That said I'm happy to discuss your specific scenario further and it
deserves a more detailed answer than '0'.
You did after all create a new thread.
The main benefit of uploading is obviously moving from our current
situation where the mind 'runs' on the familiar human organic hardware
to hardware that has superior features, the most important of which is
to cleanly separate 'data' from 'hardware', with the many attendant
engineering benefits that brings.
I realise an upload is effectively "data" but the objective is to be
able to choose better hardware to 'run' that data on.
There are theoretically 2 ways to do an upload that I know of.
1 : build 1 (or more) copies on new hardware, (optionally dispose of
original or let entropy take it's course)
2 : Ship of Theseus style migration of live 'running' mind from the
familiar human organic hardware to new hardware.
I'll assume they're equally practical and reliable from an engineering POV.
I personally would only tolerate option 2 (assuming only these 2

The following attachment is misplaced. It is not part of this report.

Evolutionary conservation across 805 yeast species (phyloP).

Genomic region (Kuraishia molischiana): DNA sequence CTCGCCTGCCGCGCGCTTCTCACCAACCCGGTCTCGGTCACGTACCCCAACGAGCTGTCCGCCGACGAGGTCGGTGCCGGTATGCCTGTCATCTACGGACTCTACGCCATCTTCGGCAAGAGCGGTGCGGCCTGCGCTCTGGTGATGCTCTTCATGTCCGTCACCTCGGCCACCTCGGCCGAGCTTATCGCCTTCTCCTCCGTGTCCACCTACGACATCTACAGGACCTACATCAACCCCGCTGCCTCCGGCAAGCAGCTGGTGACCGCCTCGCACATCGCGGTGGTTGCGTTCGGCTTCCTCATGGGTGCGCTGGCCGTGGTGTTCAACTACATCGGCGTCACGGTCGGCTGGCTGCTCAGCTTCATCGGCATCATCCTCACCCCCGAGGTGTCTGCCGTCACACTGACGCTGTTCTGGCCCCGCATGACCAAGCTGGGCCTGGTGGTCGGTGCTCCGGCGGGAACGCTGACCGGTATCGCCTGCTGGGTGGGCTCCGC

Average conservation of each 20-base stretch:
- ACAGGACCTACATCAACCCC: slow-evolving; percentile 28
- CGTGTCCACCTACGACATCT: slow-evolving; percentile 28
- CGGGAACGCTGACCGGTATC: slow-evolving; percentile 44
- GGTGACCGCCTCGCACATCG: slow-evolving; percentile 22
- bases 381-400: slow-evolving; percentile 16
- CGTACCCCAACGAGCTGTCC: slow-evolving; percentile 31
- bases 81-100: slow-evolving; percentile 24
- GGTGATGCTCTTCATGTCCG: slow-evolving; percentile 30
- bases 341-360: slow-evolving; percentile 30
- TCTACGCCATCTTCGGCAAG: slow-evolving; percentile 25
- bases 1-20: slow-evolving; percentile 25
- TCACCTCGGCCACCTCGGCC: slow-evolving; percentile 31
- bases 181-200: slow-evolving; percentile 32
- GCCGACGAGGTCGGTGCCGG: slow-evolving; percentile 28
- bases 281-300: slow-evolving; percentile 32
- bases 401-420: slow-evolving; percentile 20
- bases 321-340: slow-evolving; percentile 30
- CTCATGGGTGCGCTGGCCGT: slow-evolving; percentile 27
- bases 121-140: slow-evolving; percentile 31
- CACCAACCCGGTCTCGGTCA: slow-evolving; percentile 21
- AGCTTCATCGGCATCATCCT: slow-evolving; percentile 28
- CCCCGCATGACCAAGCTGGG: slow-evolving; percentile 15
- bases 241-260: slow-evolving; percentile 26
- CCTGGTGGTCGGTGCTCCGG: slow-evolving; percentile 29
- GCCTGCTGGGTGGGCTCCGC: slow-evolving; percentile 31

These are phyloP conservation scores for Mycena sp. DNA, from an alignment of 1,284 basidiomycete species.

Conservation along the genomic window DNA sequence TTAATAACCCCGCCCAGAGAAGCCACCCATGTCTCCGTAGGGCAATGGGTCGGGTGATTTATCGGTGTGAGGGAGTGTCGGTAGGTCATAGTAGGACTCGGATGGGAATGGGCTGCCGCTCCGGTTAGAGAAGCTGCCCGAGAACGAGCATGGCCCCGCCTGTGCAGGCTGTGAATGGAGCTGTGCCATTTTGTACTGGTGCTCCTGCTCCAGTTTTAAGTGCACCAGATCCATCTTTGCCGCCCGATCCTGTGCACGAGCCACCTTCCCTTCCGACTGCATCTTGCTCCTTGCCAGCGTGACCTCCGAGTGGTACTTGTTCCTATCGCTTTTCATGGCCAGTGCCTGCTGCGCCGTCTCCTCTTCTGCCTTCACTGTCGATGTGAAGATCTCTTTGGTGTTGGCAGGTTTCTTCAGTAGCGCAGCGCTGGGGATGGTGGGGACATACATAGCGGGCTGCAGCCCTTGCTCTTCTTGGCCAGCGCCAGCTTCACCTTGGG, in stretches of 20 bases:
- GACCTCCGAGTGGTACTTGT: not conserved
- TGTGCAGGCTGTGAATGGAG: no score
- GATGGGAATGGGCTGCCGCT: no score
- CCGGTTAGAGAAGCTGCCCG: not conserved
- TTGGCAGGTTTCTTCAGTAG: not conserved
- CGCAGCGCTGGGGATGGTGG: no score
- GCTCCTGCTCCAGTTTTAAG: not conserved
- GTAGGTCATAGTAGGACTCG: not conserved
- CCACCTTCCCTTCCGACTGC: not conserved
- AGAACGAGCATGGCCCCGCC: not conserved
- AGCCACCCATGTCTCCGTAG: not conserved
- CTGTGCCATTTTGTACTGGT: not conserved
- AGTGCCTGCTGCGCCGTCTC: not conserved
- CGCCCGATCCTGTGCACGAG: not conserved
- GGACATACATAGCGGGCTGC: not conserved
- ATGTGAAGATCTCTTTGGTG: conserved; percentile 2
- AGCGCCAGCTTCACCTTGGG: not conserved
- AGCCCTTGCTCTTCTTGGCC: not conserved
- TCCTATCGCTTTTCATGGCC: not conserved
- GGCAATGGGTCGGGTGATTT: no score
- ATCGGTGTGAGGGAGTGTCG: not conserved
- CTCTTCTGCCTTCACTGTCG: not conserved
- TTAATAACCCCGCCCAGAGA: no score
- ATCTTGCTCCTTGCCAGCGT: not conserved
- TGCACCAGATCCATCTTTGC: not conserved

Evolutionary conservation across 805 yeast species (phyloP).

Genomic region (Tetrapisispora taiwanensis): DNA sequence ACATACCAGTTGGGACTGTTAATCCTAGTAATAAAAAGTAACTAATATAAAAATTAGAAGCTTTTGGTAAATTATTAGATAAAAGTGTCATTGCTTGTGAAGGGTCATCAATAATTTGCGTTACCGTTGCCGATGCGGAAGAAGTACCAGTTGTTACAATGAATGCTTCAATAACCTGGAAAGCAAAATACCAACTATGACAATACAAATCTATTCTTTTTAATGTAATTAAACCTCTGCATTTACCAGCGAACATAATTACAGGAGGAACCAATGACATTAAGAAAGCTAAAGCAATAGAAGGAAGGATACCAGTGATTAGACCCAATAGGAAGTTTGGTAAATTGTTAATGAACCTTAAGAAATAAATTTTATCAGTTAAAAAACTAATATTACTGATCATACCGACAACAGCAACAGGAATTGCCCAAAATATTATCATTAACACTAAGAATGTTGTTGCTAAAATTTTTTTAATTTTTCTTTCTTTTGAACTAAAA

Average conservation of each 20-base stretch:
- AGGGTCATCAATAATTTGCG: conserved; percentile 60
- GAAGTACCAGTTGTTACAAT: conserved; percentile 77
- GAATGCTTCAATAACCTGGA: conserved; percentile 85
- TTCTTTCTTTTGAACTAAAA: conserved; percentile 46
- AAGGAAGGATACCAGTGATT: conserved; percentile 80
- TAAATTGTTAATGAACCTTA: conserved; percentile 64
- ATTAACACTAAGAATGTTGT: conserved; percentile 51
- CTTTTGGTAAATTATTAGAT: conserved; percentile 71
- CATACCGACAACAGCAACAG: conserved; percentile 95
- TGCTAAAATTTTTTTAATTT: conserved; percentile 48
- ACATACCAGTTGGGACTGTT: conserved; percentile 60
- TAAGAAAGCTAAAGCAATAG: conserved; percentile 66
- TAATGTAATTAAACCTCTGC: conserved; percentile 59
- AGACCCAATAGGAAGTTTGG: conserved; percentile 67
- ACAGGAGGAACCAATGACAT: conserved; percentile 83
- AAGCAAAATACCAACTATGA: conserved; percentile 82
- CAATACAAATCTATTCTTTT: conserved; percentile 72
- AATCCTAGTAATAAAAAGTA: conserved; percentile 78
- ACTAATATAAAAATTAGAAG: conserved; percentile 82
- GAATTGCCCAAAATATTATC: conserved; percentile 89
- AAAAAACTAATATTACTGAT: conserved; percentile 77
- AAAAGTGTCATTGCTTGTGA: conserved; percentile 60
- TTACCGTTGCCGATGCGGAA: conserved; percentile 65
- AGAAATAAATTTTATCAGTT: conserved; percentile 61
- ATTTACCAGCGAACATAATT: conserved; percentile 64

alternatives) for my myself.
No disrespect to the scientific value (whatever that may be) of the
Turing test but I couldn't care less about the "nobody could tell the
difference between you and the program in a Turing test environment"
Other's observations on my status are theirs and are irreverent to my
philosophical opinion on this matter.
They can think I'm Santa Claus for all I care.
I would envision a successful type 2 upload occurring only over a long
time scale, in the order of years.
When completed I would think of the final disposal of the last part of
my original "meat" host like the removal of an appendix is considered
now. I might keep the parts for sentimental value or to build a robot
What do I think of option 1 ?
I think the upload is just a copy (regardless of their personal
philosophical opinions). Should such copies have the full suite of
legal etc rights given to sentients in whatever society they are part
I think the original is an entirely separate person logically and legally.